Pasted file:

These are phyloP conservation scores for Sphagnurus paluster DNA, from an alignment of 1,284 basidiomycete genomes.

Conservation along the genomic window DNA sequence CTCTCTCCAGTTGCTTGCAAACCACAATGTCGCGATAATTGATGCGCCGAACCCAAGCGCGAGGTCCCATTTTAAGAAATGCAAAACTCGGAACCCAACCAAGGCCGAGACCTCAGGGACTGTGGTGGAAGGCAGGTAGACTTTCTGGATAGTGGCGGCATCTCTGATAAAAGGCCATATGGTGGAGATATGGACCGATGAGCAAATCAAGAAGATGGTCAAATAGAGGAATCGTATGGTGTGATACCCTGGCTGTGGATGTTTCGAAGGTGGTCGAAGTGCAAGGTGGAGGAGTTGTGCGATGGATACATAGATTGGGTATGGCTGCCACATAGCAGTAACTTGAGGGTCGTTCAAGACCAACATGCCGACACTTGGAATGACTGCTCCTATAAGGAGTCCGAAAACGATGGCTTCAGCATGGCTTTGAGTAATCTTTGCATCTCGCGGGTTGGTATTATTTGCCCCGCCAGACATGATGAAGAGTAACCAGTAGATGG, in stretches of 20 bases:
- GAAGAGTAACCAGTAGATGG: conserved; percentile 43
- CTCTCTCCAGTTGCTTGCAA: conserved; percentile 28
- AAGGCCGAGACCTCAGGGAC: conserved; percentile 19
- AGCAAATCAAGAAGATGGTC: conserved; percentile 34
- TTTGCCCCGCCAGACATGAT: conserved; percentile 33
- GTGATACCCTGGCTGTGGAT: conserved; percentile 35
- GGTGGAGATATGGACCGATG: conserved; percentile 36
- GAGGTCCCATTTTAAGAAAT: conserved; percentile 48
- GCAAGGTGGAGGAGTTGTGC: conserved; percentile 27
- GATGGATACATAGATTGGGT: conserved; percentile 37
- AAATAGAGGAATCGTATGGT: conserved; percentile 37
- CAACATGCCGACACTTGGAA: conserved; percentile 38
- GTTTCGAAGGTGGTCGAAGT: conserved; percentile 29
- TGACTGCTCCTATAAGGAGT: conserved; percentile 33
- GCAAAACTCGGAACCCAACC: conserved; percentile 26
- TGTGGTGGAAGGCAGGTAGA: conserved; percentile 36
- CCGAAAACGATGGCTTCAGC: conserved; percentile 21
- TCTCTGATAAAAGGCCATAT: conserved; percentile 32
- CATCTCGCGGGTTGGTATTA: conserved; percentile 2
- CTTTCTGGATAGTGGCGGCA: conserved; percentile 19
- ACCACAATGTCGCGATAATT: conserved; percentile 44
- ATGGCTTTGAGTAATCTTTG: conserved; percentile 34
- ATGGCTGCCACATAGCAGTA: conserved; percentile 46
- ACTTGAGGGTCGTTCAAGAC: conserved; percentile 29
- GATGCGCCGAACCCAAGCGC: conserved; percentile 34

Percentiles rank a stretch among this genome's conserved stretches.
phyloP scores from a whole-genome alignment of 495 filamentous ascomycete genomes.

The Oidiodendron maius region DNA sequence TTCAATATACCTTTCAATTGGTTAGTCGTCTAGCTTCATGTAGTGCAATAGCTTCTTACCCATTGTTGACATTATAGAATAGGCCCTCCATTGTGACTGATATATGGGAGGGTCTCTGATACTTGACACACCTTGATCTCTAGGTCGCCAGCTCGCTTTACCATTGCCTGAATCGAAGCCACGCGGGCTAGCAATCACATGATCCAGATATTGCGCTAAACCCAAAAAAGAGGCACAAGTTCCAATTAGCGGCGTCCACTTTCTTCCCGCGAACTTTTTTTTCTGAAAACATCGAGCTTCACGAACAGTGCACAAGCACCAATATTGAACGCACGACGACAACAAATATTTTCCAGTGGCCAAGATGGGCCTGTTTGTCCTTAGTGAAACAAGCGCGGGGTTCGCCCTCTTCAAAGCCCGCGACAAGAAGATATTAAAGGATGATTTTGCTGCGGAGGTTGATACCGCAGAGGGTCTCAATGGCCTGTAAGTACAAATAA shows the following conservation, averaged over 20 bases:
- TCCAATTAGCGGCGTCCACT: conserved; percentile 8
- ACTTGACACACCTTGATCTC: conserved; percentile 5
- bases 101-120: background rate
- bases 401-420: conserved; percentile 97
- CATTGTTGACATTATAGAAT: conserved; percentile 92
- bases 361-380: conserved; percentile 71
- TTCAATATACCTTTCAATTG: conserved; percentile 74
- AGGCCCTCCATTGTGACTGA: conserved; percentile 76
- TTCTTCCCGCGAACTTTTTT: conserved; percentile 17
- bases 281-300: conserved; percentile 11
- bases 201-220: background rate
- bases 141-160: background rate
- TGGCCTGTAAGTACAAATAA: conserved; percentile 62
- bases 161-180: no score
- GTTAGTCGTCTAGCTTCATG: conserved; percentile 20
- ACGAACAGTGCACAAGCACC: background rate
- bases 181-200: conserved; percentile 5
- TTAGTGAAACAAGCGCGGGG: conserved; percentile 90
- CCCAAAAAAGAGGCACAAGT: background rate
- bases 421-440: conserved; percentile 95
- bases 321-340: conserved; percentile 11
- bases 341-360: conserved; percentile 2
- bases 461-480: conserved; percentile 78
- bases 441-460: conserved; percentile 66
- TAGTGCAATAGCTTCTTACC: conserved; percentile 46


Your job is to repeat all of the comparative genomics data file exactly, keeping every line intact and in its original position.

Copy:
These are phyloP conservation scores for Sphagnurus paluster DNA, from an alignment of 1,284 basidiomycete genomes.

Conservation along the genomic window DNA sequence CTCTCTCCAGTTGCTTGCAAACCACAATGTCGCGATAATTGATGCGCCGAACCCAAGCGCGAGGTCCCATTTTAAGAAATGCAAAACTCGGAACCCAACCAAGGCCGAGACCTCAGGGACTGTGGTGGAAGGCAGGTAGACTTTCTGGATAGTGGCGGCATCTCTGATAAAAGGCCATATGGTGGAGATATGGACCGATGAGCAAATCAAGAAGATGGTCAAATAGAGGAATCGTATGGTGTGATACCCTGGCTGTGGATGTTTCGAAGGTGGTCGAAGTGCAAGGTGGAGGAGTTGTGCGATGGATACATAGATTGGGTATGGCTGCCACATAGCAGTAACTTGAGGGTCGTTCAAGACCAACATGCCGACACTTGGAATGACTGCTCCTATAAGGAGTCCGAAAACGATGGCTTCAGCATGGCTTTGAGTAATCTTTGCATCTCGCGGGTTGGTATTATTTGCCCCGCCAGACATGATGAAGAGTAACCAGTAGATGG, in stretches of 20 bases:
- GAAGAGTAACCAGTAGATGG: conserved; percentile 43
- CTCTCTCCAGTTGCTTGCAA: conserved; percentile 28
- AAGGCCGAGACCTCAGGGAC: conserved; percentile 19
- AGCAAATCAAGAAGATGGTC: conserved; percentile 34
- TTTGCCCCGCCAGACATGAT: conserved; percentile 33
- GTGATACCCTGGCTGTGGAT: conserved; percentile 35
- GGTGGAGATATGGACCGATG: conserved; percentile 36
- GAGGTCCCATTTTAAGAAAT: conserved; percentile 48
- GCAAGGTGGAGGAGTTGTGC: conserved; percentile 27
- GATGGATACATAGATTGGGT: conserved; percentile 37
- AAATAGAGGAATCGTATGGT: conserved; percentile 37
- CAACATGCCGACACTTGGAA: conserved; percentile 38
- GTTTCGAAGGTGGTCGAAGT: conserved; percentile 29
- TGACTGCTCCTATAAGGAGT: conserved; percentile 33
- GCAAAACTCGGAACCCAACC: conserved; percentile 26
- TGTGGTGGAAGGCAGGTAGA: conserved; percentile 36
- CCGAAAACGATGGCTTCAGC: conserved; percentile 21
- TCTCTGATAAAAGGCCATAT: conserved; percentile 32
- CATCTCGCGGGTTGGTATTA: conserved; percentile 2
- CTTTCTGGATAGTGGCGGCA: conserved; percentile 19
- ACCACAATGTCGCGATAATT: conserved; percentile 44
- ATGGCTTTGAGTAATCTTTG: conserved; percentile 34
- ATGGCTGCCACATAGCAGTA: conserved; percentile 46
- ACTTGAGGGTCGTTCAAGAC: conserved; percentile 29
- GATGCGCCGAACCCAAGCGC: conserved; percentile 34

Percentiles rank a stretch among this genome's conserved stretches.
phyloP scores from a whole-genome alignment of 495 filamentous ascomycete genomes.

The Oidiodendron maius region DNA sequence TTCAATATACCTTTCAATTGGTTAGTCGTCTAGCTTCATGTAGTGCAATAGCTTCTTACCCATTGTTGACATTATAGAATAGGCCCTCCATTGTGACTGATATATGGGAGGGTCTCTGATACTTGACACACCTTGATCTCTAGGTCGCCAGCTCGCTTTACCATTGCCTGAATCGAAGCCACGCGGGCTAGCAATCACATGATCCAGATATTGCGCTAAACCCAAAAAAGAGGCACAAGTTCCAATTAGCGGCGTCCACTTTCTTCCCGCGAACTTTTTTTTCTGAAAACATCGAGCTTCACGAACAGTGCACAAGCACCAATATTGAACGCACGACGACAACAAATATTTTCCAGTGGCCAAGATGGGCCTGTTTGTCCTTAGTGAAACAAGCGCGGGGTTCGCCCTCTTCAAAGCCCGCGACAAGAAGATATTAAAGGATGATTTTGCTGCGGAGGTTGATACCGCAGAGGGTCTCAATGGCCTGTAAGTACAAATAA shows the following conservation, averaged over 20 bases:
- TCCAATTAGCGGCGTCCACT: conserved; percentile 8
- ACTTGACACACCTTGATCTC: conserved; percentile 5
- bases 101-120: background rate
- bases 401-420: conserved; percentile 97
- CATTGTTGACATTATAGAAT: conserved; percentile 92
- bases 361-380: conserved; percentile 71
- TTCAATATACCTTTCAATTG: conserved; percentile 74
- AGGCCCTCCATTGTGACTGA: conserved; percentile 76
- TTCTTCCCGCGAACTTTTTT: conserved; percentile 17
- bases 281-300: conserved; percentile 11
- bases 201-220: background rate
- bases 141-160: background rate
- TGGCCTGTAAGTACAAATAA: conserved; percentile 62
- bases 161-180: no score
- GTTAGTCGTCTAGCTTCATG: conserved; percentile 20
- ACGAACAGTGCACAAGCACC: background rate
- bases 181-200: conserved; percentile 5
- TTAGTGAAACAAGCGCGGGG: conserved; percentile 90
- CCCAAAAAAGAGGCACAAGT: background rate
- bases 421-440: conserved; percentile 95
- bases 321-340: conserved; percentile 11
- bases 341-360: conserved; percentile 2
- bases 461-480: conserved; percentile 78
- bases 441-460: conserved; percentile 66
- TAGTGCAATAGCTTCTTACC: conserved; percentile 46